Skip to main content
OUR SAFEGUARD & WELLNESS PLAN Learn More Close Button
Need time to set up details?
We are happy to send you a reminder while you confirm your booking details.
By submitting this form, you consent to share your personal information with us to service your request and for communication purposes. We do not sell your data to third parties. If you are below 16 years of age, you are required to obtain prior permission from your legal guardian(s). If you wish to access or erase your personal information, you can do so by submitting your details here
Close
  • Lowest Rate Guarantee
  • Late Check Out - 2 PM
  • Free Wi-Fi
  • Take Away Breakfast
Get our best
online rate when
you book direct
16Jan
The Plinth and Monumentality
7:00 PM - 11:59 PM New Museum
Date: January 16, 2020 to January 16, 2020
Where: New Museum, 235 Bowery, New York, New York, United States, 10002
Phone: N/A
Event Type: Arts & Theater, Family
Ticket Price: N/A
Conversations · Exhibition-RelatedThe Plinth and Monumentality
Cover Image:

"Hans Haacke: All Connected," 2019. Exhibition view: New Museum, New York. © Hans Haacke / Artists Rights Society (ARS), New York. Photo: Dario Lasagni

Taking cues from Hans Haacke's sculpture Gift Horse (2014), the panel The Plinth and Monumentality will bring together artist Paul Ramírez Jonas; Kendal Henry, Director of Percent for Art at the NYC Department of Cultural Affairs; and J. Meejin Yoon, Gale and Ira Drukier Dean of the College of Architecture, Art, and Planning at Cornell University, to consider the forms and functions of monuments and memorials today. Several of Haacke's works, including Gift Horse, DER BEVÖLKERUNG [TO THE POPULATION] (2000-ongoing), and his 1993 Venice Biennale pavilion project, Germania, engage particular modes of monumentality and reflect on the creation and maintenance of national identity. In light of recent projects that reimagine the plinth and monumental art as sites for historical narratives of triumph or loss, this evening's conversation will focus on future possibilities for public art.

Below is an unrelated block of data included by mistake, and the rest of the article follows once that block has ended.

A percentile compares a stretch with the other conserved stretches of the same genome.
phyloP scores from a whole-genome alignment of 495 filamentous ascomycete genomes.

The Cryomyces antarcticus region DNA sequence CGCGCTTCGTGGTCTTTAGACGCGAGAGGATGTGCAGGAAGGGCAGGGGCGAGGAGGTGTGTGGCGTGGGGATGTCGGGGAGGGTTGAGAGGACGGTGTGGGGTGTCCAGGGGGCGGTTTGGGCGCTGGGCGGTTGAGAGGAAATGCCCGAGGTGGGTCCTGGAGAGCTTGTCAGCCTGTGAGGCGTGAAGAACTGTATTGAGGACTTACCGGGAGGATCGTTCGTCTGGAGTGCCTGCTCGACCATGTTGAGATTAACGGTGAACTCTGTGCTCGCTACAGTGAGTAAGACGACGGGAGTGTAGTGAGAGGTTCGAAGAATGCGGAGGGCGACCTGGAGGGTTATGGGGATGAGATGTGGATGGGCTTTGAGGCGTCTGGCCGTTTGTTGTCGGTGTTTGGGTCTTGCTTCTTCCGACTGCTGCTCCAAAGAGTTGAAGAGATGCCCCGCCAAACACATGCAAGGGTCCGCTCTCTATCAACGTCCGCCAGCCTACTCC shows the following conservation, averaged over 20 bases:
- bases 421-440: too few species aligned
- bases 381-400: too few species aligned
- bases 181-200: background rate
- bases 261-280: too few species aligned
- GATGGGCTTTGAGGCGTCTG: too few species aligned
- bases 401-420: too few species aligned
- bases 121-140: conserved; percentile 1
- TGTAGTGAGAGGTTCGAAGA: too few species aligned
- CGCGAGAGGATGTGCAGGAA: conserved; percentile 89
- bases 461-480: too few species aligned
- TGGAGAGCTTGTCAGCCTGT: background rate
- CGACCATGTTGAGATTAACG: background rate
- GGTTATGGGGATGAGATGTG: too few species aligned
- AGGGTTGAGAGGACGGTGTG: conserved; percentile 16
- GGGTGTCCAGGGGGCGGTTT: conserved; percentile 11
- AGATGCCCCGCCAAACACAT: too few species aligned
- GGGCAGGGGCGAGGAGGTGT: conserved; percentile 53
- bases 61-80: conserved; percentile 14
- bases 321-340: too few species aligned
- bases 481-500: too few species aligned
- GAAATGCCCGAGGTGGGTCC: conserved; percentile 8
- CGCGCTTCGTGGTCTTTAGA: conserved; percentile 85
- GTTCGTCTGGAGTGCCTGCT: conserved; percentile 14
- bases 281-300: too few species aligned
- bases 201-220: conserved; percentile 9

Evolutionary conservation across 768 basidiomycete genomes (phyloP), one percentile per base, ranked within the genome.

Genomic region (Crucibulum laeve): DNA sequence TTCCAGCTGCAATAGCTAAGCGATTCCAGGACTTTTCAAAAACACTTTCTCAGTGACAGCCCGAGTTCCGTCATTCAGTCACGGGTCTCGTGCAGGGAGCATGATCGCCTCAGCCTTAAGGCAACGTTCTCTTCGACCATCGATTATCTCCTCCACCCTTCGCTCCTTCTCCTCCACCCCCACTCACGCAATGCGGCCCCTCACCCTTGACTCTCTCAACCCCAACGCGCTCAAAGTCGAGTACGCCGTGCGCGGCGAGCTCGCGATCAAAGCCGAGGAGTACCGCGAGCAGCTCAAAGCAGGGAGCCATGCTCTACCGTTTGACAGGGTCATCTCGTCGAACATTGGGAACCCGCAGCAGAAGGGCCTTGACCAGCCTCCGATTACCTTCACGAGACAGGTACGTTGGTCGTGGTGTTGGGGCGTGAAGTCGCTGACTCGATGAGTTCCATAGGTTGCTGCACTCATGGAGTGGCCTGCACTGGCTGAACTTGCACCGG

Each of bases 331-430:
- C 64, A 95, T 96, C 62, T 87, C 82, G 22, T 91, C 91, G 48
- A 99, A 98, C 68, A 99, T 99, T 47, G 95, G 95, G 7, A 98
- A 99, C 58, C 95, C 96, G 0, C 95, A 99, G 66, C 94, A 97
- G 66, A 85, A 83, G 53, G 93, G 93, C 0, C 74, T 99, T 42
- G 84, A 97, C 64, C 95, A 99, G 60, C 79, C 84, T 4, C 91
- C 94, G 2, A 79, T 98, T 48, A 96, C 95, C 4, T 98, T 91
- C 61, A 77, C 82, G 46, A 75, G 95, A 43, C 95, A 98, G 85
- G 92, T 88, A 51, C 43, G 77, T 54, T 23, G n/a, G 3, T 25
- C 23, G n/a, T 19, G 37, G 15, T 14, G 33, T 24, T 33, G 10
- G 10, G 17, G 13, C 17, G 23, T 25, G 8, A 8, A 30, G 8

Beyond decisions about which monuments stay up and which come down, this panel will consider what questions should be asked when designing a monument. In a time when commemorative monuments face heightened scrutiny, how might architects and artists consider liberatory, performative, or ephemeral modes of monument-making? What civic structures can best support new visions for public commemoration? How might a diverse public be ethically and productively engaged in these considerations?Sponsors

Support for Education and Public Engagement programs is provided, in part, by the New York City Department of Cultural Affairs in

Back to top